What's the Earliest Historical Event You Can Personally Remember?

What was the first historical event you can remember living through? What specifically do you remember about it?

I’ll go first. I was five years old. It was the assassination of Dr. Martin Luther King, Jr… The specific thing I remember is driving in Chicago with our headlights on in the daytime. I asked my dad why we were doing that. He told me we were honoring a good man who had just died. For some reason that small exchange with my dad in the car always stuck with me.

Well that, and his funeral pre-empting my cartoon shows. I was quite upset about that.

Anyone else?

Moon landing 1969. I was almost 7 and wish I had more of a grasp on the actual event. Still I remember it being quite important. The next after that was the breakup of The Beatles: headline news everywhere,

Reagan getting shot. I was sitting in our rec room playing Donkey Kong on my Colecovision.

Watergate. Coverage of the congressional hearings interfered with my anticipated viewing of children’s shows. You bastards!

Apollo 11. I was four, and I vaugely remember putting together a cardboard model of the LEM and command module while watching the astronauts on TV.

The one that made the most impact though was when I was nine. I remember jumping our bikes on ramps made of bags of newspapers that we were saving for recycling. One of the bags split open, and the headline on the paper on top read “NIXON RESIGNS.”

I remember watching the first Gulf War on TV. (That sounds really really odd.) There was a video of an American soldier with a machine gun in a bunker-like-thing made of sandbags with barbed wire around it. I remember modeling it with the plastic army men I was playing with at the time.

Like Leaffan, mine is the moon landing in 1969. I was five. At lunchtime we all got farmed out from school to the families that had televisions so that we could watch it.

US Bicentennial - I can remember the town hall ringing all the bells.

The Tylenol murders in 1982. I was five.

Beatles visit to Australia in June 1964. I was 4. I remember the 'rents and their friends sitting around an old-fashioned TV watching it all unfold on the TV news, and hearing them discuss it earnestly, and thinking it must be important.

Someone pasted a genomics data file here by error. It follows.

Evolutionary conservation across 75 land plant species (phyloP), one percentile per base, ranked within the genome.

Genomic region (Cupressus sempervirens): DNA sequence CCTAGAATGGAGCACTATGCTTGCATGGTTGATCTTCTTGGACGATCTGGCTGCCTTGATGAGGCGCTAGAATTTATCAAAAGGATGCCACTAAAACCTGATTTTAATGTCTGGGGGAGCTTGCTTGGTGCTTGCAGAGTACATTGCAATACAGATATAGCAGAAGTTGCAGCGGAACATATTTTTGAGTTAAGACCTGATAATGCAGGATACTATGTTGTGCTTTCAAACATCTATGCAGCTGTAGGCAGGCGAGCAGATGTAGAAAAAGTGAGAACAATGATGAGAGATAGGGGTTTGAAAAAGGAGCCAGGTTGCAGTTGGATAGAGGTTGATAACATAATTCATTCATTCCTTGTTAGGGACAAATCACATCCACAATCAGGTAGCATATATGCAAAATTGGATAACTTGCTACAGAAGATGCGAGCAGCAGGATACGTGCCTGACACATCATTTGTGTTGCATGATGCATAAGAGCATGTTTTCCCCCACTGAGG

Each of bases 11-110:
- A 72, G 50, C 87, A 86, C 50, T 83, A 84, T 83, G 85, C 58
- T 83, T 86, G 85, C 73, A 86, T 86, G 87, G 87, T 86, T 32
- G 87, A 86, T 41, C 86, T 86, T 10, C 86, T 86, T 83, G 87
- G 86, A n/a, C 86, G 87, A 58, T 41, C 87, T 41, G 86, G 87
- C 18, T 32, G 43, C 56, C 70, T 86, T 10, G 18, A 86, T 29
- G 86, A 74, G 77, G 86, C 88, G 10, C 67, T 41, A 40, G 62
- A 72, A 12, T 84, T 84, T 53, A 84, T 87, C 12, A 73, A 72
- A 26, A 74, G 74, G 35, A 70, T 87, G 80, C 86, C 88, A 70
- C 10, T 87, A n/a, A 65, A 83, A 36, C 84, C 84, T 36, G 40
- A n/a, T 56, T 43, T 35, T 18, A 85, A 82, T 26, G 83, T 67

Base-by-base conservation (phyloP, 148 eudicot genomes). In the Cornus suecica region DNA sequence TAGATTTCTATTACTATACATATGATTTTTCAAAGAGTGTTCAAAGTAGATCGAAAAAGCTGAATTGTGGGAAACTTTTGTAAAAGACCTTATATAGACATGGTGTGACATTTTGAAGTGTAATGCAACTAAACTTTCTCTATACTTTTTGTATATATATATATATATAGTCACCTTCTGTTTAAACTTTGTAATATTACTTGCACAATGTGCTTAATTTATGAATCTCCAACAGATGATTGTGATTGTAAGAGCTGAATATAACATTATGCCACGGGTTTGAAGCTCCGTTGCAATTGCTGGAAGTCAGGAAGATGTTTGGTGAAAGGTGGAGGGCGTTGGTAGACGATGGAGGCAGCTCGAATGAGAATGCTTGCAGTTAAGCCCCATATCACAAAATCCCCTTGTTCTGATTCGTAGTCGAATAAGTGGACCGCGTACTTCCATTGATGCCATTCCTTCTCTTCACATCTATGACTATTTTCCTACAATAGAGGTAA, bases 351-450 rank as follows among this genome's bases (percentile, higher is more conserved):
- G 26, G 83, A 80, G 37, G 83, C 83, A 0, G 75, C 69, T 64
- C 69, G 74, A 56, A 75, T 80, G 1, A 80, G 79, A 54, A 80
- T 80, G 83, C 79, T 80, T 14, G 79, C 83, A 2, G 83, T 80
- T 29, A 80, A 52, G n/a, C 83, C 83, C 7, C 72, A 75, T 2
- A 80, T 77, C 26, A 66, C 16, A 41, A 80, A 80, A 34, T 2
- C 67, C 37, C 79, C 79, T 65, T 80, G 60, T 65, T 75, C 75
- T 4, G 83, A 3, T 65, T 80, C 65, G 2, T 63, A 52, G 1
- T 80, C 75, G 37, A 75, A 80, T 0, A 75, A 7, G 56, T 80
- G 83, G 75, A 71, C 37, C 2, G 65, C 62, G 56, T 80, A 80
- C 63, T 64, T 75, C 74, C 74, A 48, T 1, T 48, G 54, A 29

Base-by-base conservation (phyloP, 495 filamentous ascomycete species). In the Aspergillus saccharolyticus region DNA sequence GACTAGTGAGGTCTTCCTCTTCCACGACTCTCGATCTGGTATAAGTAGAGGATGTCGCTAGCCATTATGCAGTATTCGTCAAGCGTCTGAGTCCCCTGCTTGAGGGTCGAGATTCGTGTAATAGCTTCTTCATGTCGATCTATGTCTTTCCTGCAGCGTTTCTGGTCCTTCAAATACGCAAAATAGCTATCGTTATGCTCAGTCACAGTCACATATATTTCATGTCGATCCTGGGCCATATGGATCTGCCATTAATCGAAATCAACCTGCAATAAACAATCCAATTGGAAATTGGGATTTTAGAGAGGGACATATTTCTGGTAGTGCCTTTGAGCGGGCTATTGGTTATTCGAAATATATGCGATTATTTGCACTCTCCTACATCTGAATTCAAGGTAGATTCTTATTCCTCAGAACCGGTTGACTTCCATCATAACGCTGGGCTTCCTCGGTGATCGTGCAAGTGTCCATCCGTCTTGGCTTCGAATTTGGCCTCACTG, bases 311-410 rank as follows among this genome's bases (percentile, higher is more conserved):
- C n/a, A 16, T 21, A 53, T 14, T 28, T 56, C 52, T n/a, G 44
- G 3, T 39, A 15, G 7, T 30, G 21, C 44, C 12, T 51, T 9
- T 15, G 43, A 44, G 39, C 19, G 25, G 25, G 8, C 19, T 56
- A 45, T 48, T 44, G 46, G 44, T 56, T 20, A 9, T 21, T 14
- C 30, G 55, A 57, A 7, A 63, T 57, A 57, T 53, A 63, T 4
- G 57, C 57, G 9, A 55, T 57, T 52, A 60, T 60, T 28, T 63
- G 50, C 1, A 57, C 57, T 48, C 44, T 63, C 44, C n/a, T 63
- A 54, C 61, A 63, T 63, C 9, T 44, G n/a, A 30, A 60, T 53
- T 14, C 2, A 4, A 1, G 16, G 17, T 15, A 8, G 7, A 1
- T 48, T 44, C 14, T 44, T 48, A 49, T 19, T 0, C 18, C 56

Interestingly, I don’t recall the JFK thing less than a year earlier, yet I have other memories from when I was 3 (such as my sister being born). No doubt there are intellectual developmental milestones involved that allow you to recognise the outside world at around that age.

Sputnik, probably, which happened when I was six. Can’t say I remember much about it except that I thought having an artificial moon was really cool.

The moon landing. I was three. My parents made me watch it. I remember it pretty well. I didn’t see what the big deal was. I saw spaceships landing on other planets all the time on Star Trek and Lost In Space.

Skylab coming down. We went out on the oval nearby to see if we could see bits of it falling out of the sky (we didn’t)

That was in 1979, when I was 9.

Off the top of my head, I remember STS-95, John Glenn going back into space. This was very important for some reason, a very, very vivid memory to me. I would’ve been 8 at the time.

I’m sure I have earlier memories of historic events, but none pop to the top of my head. What important happened between '93 and '98 that I might remember?

Mount Pinatubo erupting was the first event I have any memory of. The first event I remember in great detail was the Oklahoma City bombing.

Like Kyrie Elaison said, I remember the watergate hearings on tv. I was born in 1969, but I remember this really boring talk thing that came on after Captian Kangaroo. I cannot pinpoint exactly when these hearings were on, so maybe that doesn’t count.

I am, however Canadian, and I do have a clear memory of this hockey game. I would have just turned 3 at this time.

I was in second grade on Nov. 22, 1963. I think they made an announcement over the P.A. that the president had been shot. I don’t remember it specifically, but I remember leaving the school that day knowing that he was dead.

Dwight Eisenhower’s election in 1952. I was 5.

I was also in the second grade that day. I remember the teachers were crying and we were standing in line because school was being let out early. There was a sense of fear and urgency.

Eric S. was peeing his pants and the pee was running across the wood floor of our school room. I can see it in my mind as clear as day.

I remember the campaign, and seeing the conventions on TV. I was all set to vote for Stevenson, until they told me kids can’t vote.

I also remember my mother letting me stay home from school to watch Elizabeth II’s coronation, because it was something I would “never forget.” She was right. And fifty years later I finally went to London and saw the gold coach the Queen had ridden in . . . and is only used for a Coronation.